Hello and welcome to this week’s Espresso of Innovation; the hottest news and strongest stories from the world of creativity and technology filtered into a quick shot of inspiration. This week, we’re all about the romance…or lack thereof.
On Valentine’s Day we all look at the relationships that we have or lament the ones we don’t. So here is a bit of tech and digital insights to help you out either way.
“About half of all Facebook relationships that have survived three months are likely to survive to four years or longer,” according to the Facebook Data Science team who just released data on the US cities where you are most likely to fall in love. So if you’re looking to fall in love this Valentine’s head over to Colorado Springs, CO as they have the highest likelihood of “relationship formation”. Or if you need a bit more data to help you out, Wired have pulled together the stats from Tinder, OkCupid and Match.com to help you with your love endeavors.This infographic tells you the most successful profile words, activities and the best times to log on.
Unfortunately for San Francisco, according to Facebook, it is the worst place for long-term relationship success. But luckily they now have Hinge, which launched there last month after success in Washington DC, New York and Boston. Hinge is a dating app launched in 2013 for those that don’t care for the superficial nature of Tinder. Like Tinder you swipe left and right depending on whether you like someone, but the difference is you only get a finite number of matches per day forcing you to seriously consider a person. The algorithm also matches you with people you would like based on past behaviour and the behaviour of the network as a whole, as well as giving introductions and topics for conversation.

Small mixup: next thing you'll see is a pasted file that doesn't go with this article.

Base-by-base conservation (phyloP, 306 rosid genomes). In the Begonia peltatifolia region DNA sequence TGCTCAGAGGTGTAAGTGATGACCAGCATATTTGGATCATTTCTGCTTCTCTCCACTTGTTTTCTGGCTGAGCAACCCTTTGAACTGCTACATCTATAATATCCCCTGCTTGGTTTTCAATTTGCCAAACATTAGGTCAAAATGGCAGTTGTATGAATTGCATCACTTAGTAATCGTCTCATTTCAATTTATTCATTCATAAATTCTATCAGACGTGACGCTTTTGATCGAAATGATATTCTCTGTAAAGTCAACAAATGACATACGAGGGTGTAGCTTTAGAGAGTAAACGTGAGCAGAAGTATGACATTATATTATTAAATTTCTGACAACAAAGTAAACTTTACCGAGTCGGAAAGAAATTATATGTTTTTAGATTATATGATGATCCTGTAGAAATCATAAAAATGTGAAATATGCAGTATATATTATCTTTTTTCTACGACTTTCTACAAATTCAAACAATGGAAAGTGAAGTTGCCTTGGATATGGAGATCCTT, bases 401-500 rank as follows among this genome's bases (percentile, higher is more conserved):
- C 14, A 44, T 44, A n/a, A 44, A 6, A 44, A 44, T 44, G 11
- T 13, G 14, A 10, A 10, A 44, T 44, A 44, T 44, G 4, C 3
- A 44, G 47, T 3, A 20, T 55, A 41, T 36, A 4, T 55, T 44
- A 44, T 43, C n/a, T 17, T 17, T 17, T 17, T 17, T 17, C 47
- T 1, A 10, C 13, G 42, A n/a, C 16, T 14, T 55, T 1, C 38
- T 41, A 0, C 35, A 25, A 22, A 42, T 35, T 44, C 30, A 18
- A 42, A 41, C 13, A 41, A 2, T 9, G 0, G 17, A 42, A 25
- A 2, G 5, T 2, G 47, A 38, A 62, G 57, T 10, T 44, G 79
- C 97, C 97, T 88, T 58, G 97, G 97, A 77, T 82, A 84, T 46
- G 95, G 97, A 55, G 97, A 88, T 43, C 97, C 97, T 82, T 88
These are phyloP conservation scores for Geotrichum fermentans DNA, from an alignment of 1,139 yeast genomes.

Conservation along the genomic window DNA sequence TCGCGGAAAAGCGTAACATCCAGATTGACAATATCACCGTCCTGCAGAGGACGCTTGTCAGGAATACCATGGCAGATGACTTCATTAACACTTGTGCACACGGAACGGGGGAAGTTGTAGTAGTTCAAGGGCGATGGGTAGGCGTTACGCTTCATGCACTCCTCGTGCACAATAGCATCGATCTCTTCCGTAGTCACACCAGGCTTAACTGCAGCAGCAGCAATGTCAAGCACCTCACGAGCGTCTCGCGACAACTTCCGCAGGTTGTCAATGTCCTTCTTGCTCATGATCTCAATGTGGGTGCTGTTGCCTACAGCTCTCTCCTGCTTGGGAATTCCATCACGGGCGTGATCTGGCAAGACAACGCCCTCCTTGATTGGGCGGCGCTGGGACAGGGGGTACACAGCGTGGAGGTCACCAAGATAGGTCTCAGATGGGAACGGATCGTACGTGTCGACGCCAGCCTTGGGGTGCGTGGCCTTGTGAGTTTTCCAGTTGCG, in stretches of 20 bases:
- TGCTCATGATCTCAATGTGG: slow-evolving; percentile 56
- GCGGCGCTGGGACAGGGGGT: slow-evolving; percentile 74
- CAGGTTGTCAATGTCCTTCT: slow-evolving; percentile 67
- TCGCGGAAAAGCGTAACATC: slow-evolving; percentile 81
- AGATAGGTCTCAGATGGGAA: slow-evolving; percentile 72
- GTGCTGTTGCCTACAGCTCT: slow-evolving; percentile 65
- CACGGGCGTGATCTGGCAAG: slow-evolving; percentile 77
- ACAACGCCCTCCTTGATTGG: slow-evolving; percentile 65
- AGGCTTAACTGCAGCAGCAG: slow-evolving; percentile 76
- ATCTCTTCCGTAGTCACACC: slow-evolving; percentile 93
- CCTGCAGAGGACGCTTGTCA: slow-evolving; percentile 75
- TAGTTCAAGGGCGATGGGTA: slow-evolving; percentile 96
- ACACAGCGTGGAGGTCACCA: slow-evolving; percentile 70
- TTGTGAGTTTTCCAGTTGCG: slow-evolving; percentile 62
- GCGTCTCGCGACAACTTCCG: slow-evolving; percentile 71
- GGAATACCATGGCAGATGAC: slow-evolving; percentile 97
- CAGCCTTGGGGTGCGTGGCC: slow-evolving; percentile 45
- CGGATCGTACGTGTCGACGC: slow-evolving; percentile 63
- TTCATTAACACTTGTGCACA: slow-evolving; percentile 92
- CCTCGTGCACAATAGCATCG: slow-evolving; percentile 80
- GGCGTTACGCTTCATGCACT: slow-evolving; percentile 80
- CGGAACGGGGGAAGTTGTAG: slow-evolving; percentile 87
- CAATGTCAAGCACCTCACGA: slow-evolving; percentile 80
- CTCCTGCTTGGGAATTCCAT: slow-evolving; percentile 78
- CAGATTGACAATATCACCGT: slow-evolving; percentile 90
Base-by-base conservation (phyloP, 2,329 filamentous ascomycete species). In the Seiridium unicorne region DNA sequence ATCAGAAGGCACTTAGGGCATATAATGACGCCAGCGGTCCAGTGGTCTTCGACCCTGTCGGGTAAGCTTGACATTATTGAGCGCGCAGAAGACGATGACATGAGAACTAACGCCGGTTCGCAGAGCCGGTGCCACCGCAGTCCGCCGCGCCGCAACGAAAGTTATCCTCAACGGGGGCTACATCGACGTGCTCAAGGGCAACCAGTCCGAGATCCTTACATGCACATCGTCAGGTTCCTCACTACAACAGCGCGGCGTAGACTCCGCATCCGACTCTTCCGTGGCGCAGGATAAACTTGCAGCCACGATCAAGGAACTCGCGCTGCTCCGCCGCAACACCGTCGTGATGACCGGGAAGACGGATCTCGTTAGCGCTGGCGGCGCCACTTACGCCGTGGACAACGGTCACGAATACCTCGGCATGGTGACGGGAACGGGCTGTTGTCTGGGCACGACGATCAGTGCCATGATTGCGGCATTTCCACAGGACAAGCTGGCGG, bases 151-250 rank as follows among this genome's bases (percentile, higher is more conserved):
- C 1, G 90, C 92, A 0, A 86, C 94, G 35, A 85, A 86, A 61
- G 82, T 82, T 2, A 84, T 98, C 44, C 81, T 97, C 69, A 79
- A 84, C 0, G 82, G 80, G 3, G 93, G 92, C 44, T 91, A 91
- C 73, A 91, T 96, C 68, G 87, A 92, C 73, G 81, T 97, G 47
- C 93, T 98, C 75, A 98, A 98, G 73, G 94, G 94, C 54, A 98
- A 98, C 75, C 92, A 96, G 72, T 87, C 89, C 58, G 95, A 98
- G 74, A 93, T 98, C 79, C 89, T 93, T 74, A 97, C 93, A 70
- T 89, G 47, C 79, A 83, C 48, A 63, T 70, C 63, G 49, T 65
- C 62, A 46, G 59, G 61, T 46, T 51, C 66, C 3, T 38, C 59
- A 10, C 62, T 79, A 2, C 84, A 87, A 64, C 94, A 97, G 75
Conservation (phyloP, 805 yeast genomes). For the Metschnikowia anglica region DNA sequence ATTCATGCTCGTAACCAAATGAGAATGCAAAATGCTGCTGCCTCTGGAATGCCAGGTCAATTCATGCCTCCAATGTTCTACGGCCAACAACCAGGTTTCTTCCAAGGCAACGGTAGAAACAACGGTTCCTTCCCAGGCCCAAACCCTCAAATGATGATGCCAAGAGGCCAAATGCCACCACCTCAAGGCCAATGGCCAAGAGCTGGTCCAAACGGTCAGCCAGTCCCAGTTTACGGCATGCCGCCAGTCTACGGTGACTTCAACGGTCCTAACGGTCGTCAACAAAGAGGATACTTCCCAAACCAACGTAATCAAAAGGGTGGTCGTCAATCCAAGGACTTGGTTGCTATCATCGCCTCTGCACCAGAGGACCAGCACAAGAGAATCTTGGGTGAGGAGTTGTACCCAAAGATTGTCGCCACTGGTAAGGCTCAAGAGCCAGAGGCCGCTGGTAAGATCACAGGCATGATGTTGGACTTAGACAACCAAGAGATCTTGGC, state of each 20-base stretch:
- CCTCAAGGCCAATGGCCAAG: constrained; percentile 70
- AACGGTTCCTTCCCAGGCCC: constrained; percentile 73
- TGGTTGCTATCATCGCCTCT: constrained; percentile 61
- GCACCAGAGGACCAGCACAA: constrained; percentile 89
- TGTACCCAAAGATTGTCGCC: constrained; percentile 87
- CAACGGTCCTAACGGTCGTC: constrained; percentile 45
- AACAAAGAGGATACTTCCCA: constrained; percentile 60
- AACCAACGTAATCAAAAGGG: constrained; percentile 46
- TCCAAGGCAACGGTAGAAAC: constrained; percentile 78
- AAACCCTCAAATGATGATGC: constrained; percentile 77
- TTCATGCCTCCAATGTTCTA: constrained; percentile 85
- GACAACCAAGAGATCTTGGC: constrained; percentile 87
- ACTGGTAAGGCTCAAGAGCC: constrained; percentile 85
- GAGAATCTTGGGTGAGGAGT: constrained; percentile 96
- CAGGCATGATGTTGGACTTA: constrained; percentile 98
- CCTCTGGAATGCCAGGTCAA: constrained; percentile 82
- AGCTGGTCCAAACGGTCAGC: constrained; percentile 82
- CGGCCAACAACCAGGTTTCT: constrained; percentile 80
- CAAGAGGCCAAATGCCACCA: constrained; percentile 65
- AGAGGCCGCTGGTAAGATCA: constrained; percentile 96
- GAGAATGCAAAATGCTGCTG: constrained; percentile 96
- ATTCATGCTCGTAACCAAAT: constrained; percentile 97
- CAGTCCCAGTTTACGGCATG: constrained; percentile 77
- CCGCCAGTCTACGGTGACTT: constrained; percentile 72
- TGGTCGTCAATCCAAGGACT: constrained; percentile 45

If you already have a significant other, often the biggest challenge is what to get them. Chocolates scream that you’d forgotten the day until you were on your way to meet your other half and, thanks to cryptofloricon, flowers could send a dangerous message – quite literally. So why not try PayPal? They have created a site called poemgrams that allows you to speak to a professional poet for free, discuss your partners qualities (and faults) and then they write a personalized poem for you to give them. Check out Wired’s poem to the internet.
Or if you have a real evil streak why not send your message through the Amazing Cupid app? Billed as the demon love child of Flappy Bird and Snapchat by TechCrunch it allows you to send timed messages to people but with a gamification twist. Not only does the person only get a limited time to see the message but first they have to complete a level of Amazing Cupid in a time frame set by yourself to access it. Sounds like fun but you may not have a Valentine next year if you use it.
And if it’s all ended badly you may just be able to take a drug to ease the pain. Scientists have taken further strides in perfecting a drug that“blocks” love. In this case love is defined as lust, attraction and attachment. But if you could ease the pain, would you want to? Some argue it could stop suicidal tendencies, but possibly at the expense of your other relationships. And if you feel you’ll never find that special person there are always machines.